The clear difference between the candidates was the discussion on North Korea. Kerry asserted that Korea gained nuclear weapons on Bush’s watch and that as president he would immediately begin bilateral negotiations with Korea to address the proliferation issue. Bush responded that this was a clear mistake. China, South Korea, Japan and Russia all had major stakes in the issue and ought to continue be involved to a great degree in these talks. He also stated the obvious in that China has influence with the North Koreans. Its no secret the Chinese saved the North once before.
Kerry misses on this one in a big way. We need only go back to the bilateral talks and agreements that the Clinton administration reached with North Korea to see the mistake in ever pursuing that strategy again. Clinton had concluded an agreement that allowed for tons of food aid, light water reactors and many tons of fuel oil as payoffs to the North Koreans to keep them from building nuclear weapons. Guess what? They enriched uranium and built them anyway. It was the Bush administration that called them on this deception.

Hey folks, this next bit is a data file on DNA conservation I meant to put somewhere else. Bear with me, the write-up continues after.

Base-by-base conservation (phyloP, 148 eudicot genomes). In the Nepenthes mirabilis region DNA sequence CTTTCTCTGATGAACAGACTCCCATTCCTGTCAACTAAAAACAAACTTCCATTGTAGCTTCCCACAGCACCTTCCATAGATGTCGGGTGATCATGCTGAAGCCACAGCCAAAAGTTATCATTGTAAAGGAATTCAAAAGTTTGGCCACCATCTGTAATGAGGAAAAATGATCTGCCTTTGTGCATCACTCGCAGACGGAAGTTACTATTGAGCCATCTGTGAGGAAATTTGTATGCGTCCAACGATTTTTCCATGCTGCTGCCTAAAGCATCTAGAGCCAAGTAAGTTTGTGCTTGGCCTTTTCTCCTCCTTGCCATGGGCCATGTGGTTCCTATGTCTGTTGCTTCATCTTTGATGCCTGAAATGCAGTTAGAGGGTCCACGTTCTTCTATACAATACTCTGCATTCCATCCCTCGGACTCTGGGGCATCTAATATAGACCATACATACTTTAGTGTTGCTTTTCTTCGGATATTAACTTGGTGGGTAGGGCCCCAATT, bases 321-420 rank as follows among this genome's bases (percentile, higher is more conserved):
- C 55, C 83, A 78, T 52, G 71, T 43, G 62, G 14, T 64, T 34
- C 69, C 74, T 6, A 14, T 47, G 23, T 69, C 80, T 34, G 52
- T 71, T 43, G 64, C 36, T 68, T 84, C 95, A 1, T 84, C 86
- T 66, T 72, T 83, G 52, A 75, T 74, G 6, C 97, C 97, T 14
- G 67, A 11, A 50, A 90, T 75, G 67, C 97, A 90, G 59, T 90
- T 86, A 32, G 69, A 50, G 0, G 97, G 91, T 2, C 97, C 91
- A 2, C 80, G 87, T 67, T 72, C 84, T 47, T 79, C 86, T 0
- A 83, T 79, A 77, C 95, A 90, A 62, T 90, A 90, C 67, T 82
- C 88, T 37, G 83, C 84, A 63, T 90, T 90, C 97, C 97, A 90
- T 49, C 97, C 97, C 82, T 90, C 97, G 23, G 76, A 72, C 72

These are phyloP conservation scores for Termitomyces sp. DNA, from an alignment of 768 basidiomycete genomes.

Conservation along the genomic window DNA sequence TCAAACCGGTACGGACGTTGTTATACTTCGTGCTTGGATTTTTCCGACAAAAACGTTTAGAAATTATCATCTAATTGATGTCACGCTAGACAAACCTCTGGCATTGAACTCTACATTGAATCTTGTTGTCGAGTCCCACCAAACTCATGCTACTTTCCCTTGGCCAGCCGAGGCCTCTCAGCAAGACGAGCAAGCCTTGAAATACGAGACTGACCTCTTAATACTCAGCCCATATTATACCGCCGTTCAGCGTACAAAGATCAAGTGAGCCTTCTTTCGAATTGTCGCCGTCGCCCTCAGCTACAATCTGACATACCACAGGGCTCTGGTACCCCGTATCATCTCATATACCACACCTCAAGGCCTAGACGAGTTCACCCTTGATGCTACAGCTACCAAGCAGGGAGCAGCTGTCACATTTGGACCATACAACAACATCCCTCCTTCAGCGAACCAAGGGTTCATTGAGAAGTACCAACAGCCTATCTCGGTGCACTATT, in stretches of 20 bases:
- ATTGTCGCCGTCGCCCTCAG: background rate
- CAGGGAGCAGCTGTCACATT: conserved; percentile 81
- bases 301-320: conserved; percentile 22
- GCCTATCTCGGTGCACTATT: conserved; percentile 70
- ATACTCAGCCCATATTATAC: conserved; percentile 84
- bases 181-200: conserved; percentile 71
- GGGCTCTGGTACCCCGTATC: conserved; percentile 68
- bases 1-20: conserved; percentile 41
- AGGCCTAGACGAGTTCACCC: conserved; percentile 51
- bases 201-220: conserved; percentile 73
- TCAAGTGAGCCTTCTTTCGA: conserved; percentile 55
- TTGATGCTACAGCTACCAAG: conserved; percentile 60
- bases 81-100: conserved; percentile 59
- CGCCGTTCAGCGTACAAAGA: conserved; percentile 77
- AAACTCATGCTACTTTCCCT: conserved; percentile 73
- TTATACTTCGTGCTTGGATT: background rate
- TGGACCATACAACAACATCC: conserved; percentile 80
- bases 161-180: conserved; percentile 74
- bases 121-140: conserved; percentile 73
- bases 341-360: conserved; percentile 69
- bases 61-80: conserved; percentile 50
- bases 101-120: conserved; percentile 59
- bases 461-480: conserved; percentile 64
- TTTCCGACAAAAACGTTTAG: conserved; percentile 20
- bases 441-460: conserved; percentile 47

North Korea is a very dangerous character and they are most dangerous to the well being of the Chinese. The Chinese are well on their way towards modernization and realizing tremendous economic gains for their population and can ill afford to have that derailed by regional instability. These two countries along with Japan have a long history of dislike for one another and since North Korea has limited delivery capability, the people who are threatened most by the North’s weapons are in the neighborhood.
If the North Koreans continue to be belligerent and continue to be a threat, how long do you think it will be before Japan understands the need to have nukes as well? Do the Chinese want a nuclear powered Japan to have to deal with? Make no mistake about it, from a technology standpoint, the Japanese could go nuclear in a heart beat.